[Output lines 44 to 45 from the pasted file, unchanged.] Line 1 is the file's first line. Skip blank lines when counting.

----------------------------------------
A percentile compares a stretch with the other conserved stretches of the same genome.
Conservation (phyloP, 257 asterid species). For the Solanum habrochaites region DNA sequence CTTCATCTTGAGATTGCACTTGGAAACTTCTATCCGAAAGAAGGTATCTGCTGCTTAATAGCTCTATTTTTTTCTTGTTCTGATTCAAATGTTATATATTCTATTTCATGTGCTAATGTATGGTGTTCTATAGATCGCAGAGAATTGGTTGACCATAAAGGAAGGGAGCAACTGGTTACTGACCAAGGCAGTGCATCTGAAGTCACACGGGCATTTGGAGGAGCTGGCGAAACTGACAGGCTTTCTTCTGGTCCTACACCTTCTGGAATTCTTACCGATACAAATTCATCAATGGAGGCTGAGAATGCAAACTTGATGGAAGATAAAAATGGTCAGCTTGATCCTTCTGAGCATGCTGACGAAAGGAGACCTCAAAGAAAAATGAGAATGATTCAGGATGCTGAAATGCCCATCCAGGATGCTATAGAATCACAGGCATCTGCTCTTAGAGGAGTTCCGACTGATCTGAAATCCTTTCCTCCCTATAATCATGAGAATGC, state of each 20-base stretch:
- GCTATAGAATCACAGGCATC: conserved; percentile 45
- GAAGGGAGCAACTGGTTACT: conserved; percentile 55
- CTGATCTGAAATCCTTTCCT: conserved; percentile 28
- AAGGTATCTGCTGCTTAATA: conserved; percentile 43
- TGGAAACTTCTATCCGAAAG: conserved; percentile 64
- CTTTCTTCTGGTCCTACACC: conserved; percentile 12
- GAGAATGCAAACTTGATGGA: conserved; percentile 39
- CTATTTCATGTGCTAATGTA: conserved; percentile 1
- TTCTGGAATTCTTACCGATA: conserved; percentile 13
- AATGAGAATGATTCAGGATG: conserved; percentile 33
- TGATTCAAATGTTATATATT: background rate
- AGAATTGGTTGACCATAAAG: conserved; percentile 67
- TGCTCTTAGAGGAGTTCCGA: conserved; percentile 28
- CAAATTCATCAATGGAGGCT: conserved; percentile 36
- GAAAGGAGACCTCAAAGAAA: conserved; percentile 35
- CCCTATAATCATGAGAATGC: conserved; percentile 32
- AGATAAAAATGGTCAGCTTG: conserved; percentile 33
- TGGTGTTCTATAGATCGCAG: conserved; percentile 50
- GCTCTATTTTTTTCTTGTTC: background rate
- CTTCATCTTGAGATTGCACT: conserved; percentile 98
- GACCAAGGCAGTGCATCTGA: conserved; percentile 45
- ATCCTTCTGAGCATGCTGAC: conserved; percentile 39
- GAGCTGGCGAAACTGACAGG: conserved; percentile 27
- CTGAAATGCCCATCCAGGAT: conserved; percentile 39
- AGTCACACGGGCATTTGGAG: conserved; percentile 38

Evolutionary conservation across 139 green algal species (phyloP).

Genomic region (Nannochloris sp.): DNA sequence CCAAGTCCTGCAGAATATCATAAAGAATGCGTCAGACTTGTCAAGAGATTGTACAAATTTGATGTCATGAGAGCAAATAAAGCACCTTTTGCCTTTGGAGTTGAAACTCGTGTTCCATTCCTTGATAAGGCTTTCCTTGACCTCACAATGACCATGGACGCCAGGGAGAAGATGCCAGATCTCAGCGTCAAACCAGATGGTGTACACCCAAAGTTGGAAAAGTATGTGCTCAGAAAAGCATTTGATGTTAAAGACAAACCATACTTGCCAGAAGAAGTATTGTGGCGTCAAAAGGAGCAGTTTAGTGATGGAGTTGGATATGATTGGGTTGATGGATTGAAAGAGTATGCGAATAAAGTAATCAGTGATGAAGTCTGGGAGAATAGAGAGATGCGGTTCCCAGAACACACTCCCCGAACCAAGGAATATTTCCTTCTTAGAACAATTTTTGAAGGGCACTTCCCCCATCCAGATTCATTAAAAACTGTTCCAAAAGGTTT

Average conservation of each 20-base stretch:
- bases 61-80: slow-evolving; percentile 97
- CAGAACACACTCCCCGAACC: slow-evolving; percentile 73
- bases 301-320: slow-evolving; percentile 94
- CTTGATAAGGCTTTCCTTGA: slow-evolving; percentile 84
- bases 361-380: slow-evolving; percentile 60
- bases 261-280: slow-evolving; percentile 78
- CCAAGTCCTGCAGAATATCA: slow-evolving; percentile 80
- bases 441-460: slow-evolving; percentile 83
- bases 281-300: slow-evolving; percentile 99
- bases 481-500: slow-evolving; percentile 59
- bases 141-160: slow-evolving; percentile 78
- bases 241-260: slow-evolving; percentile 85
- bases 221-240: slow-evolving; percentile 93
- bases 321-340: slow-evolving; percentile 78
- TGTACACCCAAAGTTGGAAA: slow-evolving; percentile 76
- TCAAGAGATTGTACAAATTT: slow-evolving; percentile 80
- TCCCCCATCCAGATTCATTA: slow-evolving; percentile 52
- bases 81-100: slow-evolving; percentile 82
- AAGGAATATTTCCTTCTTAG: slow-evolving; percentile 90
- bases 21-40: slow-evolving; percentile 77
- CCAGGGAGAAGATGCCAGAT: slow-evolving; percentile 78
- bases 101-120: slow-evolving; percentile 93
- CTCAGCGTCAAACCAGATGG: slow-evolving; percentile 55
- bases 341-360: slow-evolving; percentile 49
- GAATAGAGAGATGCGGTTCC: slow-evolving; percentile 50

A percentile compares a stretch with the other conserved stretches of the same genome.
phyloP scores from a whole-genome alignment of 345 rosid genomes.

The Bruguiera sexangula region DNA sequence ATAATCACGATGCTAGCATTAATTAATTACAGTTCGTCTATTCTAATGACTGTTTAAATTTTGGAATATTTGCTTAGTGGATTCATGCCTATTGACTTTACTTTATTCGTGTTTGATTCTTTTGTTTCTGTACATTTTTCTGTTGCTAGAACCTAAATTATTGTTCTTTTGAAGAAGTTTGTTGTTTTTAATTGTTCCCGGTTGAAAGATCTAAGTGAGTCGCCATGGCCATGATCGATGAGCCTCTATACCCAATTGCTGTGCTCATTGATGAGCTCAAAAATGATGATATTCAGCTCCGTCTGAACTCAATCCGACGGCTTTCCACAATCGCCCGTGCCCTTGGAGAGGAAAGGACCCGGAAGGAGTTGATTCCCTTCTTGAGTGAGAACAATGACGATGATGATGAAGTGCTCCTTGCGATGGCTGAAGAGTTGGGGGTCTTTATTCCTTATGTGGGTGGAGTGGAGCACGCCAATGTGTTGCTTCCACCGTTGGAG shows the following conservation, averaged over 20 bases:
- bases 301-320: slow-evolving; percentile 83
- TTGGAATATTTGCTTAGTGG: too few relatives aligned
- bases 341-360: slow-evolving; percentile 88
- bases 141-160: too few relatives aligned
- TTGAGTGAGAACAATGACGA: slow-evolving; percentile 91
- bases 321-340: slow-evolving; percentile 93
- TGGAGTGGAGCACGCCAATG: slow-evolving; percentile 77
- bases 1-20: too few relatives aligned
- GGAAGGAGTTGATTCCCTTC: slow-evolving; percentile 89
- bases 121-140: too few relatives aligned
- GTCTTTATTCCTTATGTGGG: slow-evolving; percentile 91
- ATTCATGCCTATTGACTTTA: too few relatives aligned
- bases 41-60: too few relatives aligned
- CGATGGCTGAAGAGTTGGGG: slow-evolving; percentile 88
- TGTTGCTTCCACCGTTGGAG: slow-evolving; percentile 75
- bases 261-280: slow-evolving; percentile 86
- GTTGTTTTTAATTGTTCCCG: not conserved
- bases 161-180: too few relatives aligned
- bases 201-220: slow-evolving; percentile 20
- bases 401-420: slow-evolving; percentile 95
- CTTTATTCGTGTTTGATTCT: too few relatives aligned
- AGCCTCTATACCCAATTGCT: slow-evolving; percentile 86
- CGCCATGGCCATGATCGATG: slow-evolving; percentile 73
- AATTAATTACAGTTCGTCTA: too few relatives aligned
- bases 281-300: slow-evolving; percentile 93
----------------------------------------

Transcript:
- bases 321-340: slow-evolving; percentile 78
- TGTACACCCAAAGTTGGAAA: slow-evolving; percentile 76